GREENVILLE — It’s like a rodeo, Maine-style.

A three-man field crew flies in a helicopter above the woods near Moosehead Lake, the pilot getting as close to the treetops as he can. Once a moose is spotted, the crew’s “muggers” leap from the helicopter and wrestle the animal to the ground. They belt the moose’s legs, take blood and fecal samples and place a radio collar on it.

“In about 10 minutes we can get a moose sorted,” said veteran moose handler Sam Davison of Native Range Capture Services, a Nevada-based company contracted by Maine wildlife biologists to assist in what has emerged as the foremost study on moose survival in the Northeast.

Data from the radio-collar study, now entering its third year, is critical as biologists try to understand conditions that lead to winter-tick infestations among the state’s herd – and in what situations moose can gain the upper hand.

Winter ticks have taken a toll in recent years on moose from Maine to Alberta in Canada. In New Hampshire, which is partnering with Maine on the five-year study, the moose herd has dropped to 4,000 – a decline from 7,000 in the late ’90s.

Officials estimate Maine’s moose population at 60,000 to 70,000. That’s more than any other state in the contiguous U.S., but down from an estimated 75,000 in 2012. Concern about mortality caused by winter ticks was a chief reason that Maine reduced its moose-hunting permits by 25 percent in 2014 and by another 9 percent last year. The preliminary recommendation for 2016 hunting permits will be announced in two weeks.

The radio-collar study has been expanded this winter from the Jackman/Greenville area to Aroostook County, where the aerial-capture team recently collared 70 adult female and calf moose. Last week the team was near Moosehead Lake, where it intended to capture an additional 36 calves. All told, biologists from the Department of Inland Fisheries and Wildlife will be able to monitor 150 moose in the two study areas. In New Hampshire, another 90 moose have been collared to date near Errol, to the southwest of Greenville.

Biologists say they have yet to fully understand the impact that climate – or even the size of the moose herd – has on winter ticks. Lee Kantar, Maine’s moose biologist, said there is now some thought that smaller moose herds result in fewer cases of winter-tick infestation.

“There is evidence if you decrease the moose population, the less parasites you’ll have. But where is that sweet spot?” said Kantar.


By design, Vermont’s moose population was cut in half seven years ago from 5,000 to 2,500 by increasing moose permits to see if it would result in a healthier herd, said Cedric Alexander, Vermont’s moose biologist since 1991. However, the moose population there has continued to decline, dropping to 2,000 in recent years. It’s unknown if winter ticks are the reason.

“Winter ticks have the capability of reducing moose populations down to very low levels, but (the moose) don’t disappear. At least that hasn’t been the case to this point,” said New Hampshire moose biologist Kristine Rines.

New Hampshire first started collaring moose in 2001 when biologists there noticed a winter-tick infestation, but it provided few answers, Rines said. They needed a study area farther north, and both Maine and New Hampshire hope the study area near Moosehead Lake will provide answers. Rines said Maine’s second study site near Ashland will provide even greater insight into what climates and under what conditions moose thrive. The two states share the information gathered.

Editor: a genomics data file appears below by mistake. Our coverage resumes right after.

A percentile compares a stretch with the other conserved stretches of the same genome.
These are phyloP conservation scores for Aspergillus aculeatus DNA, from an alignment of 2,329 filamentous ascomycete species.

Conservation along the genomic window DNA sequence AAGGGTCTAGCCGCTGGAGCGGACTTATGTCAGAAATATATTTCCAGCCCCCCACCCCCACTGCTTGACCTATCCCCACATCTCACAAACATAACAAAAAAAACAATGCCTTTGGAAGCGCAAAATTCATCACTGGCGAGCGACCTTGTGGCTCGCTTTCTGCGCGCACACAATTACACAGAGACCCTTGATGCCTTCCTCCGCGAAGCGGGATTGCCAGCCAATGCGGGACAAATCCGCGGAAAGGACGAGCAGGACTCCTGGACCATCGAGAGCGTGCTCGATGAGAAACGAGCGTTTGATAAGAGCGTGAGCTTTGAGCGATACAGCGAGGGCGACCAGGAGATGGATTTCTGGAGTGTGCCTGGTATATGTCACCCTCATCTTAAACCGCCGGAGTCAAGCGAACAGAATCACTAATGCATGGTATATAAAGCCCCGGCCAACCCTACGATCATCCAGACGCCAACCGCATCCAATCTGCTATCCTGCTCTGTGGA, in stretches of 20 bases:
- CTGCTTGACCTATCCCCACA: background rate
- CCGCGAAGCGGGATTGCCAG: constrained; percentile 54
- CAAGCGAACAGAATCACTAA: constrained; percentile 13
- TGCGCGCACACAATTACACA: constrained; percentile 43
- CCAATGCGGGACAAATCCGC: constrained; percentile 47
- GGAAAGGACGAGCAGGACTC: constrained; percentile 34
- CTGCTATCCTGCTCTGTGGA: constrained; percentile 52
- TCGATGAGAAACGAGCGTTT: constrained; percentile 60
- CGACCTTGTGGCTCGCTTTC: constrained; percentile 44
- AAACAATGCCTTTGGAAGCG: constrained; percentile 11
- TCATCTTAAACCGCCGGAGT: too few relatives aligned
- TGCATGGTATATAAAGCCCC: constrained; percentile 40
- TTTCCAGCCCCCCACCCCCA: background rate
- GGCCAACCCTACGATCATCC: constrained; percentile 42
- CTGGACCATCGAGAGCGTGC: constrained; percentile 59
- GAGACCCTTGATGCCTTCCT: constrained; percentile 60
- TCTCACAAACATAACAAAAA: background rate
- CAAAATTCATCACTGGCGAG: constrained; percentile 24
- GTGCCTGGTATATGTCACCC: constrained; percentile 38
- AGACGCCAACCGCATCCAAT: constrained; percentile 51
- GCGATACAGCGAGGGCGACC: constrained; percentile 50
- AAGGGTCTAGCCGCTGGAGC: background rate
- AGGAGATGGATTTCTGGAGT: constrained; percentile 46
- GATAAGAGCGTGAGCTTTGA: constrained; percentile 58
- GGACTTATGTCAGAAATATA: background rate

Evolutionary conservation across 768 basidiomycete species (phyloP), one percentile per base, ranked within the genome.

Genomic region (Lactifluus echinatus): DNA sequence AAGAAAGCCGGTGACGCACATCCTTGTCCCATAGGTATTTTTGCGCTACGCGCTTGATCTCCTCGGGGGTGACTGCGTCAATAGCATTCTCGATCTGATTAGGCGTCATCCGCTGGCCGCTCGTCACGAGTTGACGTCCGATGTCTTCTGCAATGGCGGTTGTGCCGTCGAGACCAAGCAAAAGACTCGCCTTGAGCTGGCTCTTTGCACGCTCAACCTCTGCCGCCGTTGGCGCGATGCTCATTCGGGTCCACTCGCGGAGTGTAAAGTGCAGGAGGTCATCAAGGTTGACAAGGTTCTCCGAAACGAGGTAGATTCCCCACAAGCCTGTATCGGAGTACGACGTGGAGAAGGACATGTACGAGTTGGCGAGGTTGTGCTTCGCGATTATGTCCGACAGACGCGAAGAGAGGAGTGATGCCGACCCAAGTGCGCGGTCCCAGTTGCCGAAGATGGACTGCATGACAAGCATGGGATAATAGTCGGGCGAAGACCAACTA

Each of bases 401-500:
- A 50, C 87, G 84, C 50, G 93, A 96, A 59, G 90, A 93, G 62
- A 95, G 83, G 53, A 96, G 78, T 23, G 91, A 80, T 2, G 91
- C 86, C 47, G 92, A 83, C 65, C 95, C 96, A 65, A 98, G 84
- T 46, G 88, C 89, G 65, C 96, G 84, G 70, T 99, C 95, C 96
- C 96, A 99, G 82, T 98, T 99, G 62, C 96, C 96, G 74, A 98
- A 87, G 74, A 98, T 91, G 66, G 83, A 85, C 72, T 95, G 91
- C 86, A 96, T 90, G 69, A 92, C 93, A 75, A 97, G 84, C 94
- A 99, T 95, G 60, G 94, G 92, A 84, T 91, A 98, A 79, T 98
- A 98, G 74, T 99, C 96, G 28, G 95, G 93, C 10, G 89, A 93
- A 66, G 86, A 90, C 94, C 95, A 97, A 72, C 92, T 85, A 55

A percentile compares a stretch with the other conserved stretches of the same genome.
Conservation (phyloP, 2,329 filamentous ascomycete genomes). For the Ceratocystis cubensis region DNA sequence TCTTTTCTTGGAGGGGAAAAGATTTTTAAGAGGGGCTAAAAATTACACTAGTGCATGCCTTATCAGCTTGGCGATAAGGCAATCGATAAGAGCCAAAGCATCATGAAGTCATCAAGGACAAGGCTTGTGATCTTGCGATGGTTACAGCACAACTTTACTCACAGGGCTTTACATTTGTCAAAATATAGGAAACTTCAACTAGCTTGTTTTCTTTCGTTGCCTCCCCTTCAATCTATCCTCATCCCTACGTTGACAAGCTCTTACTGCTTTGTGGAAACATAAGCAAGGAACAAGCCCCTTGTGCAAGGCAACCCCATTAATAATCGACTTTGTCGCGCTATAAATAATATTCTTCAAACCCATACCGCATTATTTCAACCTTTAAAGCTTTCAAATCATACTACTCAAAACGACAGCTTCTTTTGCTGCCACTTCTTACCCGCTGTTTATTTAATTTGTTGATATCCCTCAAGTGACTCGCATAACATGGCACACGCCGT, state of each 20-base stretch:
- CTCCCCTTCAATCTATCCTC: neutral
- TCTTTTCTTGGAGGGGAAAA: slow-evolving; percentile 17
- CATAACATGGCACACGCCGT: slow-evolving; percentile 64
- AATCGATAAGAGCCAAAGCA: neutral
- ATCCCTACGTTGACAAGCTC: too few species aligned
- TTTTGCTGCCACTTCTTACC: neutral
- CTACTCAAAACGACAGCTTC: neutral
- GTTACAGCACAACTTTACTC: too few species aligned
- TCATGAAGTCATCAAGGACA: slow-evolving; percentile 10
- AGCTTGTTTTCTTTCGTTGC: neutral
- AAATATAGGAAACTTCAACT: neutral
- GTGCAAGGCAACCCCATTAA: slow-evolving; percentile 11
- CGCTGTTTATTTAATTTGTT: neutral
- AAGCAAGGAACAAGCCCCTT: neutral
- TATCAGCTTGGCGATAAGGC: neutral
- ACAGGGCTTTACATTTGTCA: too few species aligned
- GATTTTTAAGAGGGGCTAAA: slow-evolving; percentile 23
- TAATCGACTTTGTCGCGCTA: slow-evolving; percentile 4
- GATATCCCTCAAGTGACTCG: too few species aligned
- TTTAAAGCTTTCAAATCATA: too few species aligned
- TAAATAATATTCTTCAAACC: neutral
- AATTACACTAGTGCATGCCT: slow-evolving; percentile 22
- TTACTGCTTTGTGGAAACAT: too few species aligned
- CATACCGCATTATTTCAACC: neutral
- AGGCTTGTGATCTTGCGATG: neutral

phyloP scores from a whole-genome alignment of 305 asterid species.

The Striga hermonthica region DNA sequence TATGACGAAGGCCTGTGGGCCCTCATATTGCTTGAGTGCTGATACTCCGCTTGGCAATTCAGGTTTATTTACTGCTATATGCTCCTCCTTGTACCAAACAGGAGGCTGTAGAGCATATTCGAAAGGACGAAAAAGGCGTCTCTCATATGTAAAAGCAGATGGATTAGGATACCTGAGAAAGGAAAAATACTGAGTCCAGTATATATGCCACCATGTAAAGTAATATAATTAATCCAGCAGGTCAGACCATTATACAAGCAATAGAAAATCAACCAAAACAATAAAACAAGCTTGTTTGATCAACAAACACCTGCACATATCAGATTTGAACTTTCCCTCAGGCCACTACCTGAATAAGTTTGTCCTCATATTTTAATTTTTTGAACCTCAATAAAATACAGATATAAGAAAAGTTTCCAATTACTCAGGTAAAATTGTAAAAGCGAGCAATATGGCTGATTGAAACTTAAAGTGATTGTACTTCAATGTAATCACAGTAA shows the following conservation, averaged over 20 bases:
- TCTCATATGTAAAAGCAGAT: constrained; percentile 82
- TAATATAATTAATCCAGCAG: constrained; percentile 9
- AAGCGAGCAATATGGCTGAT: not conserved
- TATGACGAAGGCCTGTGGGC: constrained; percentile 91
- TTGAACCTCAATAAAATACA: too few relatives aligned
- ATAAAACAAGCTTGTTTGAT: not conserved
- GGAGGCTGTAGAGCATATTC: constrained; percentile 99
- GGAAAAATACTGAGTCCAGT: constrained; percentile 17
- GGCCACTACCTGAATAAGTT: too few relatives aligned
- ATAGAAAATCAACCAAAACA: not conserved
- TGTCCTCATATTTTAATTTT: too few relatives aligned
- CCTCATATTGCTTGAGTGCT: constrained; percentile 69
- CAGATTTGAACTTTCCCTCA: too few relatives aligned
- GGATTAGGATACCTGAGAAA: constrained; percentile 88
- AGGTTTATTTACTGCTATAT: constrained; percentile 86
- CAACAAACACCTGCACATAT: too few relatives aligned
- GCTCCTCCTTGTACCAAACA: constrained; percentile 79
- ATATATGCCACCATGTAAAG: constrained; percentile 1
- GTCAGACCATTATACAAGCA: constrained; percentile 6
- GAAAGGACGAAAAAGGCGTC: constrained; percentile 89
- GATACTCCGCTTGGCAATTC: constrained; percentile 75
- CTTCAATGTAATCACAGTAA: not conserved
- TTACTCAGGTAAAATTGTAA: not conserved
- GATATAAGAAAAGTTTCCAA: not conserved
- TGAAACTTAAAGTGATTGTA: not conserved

Alexander is trying to raise funds so Vermont can join the radio-collar study. Minnesota, North Dakota, Colorado and some Canadian provinces all have seen declining moose populations.

“We all have concerns,” Kantar said. “We have all lost moose but we don’t know what it means long term. Will it stabilize? If you look at Minnesota, in their boundary territory moose are doing pretty good. Saskatchewan moose are colonizing new territory. And in North Dakota, it’s similar. We need to look at five to 10 years’ worth of research to understand more.”


The project in Maine cost about $250,000 each of the past two years and is expected to cost $368,000 this year, according to Maine Wildlife Division’s director, Judy Camuso. Seventy-five percent of the study is financed through a federal grant funded by a tax on hunting equipment. The other 25 percent comes from grants and the state’s dedicated moose-research fund, which is funded by non-resident moose permits.

One day last week, the aerial crew was able to collar 12 moose near Moosehead Lake. Samples taken by the crew were flown to DIF&W headquarters in Greenville and eventually taken to a pathology laboratory at the University of Maine in Orono to be tested for disease.

Biologists can track the movement of the collared moose from transmissions sent twice a day. If a collared moose dies, the transmission emits a mortality signal. Biologists go out within at least 48 hours to do a necropsy on the moose, taking samples from vital organs that are sent to the UMaine laboratory.

In the spring of 2014, the first year of the study at Moosehead Lake, 22 of 30 (or 73 percent) of the collared calves died. Last year, 21 of 35 calves (60 percent) died.

While it’s still too early to draw any conclusions about how the Maine herd is faring this winter, there are positive signs that suggest it could be one of the “pockets of healthy moose” that Kantar said exist throughout North America.

In a separate survey taken from a helicopter, Kantar counted 164 moose around Greenville – more than he’s ever seen in a single day in the five years he’s done the aerial surveys. In the first group of 100, Kantar counted 44 calves, including three sets of twin calves. He said the high number of calves suggests a healthy herd around Moosehead Lake.

“I was pleasantly surprised,” Kantar said. “That’s a pile of moose.”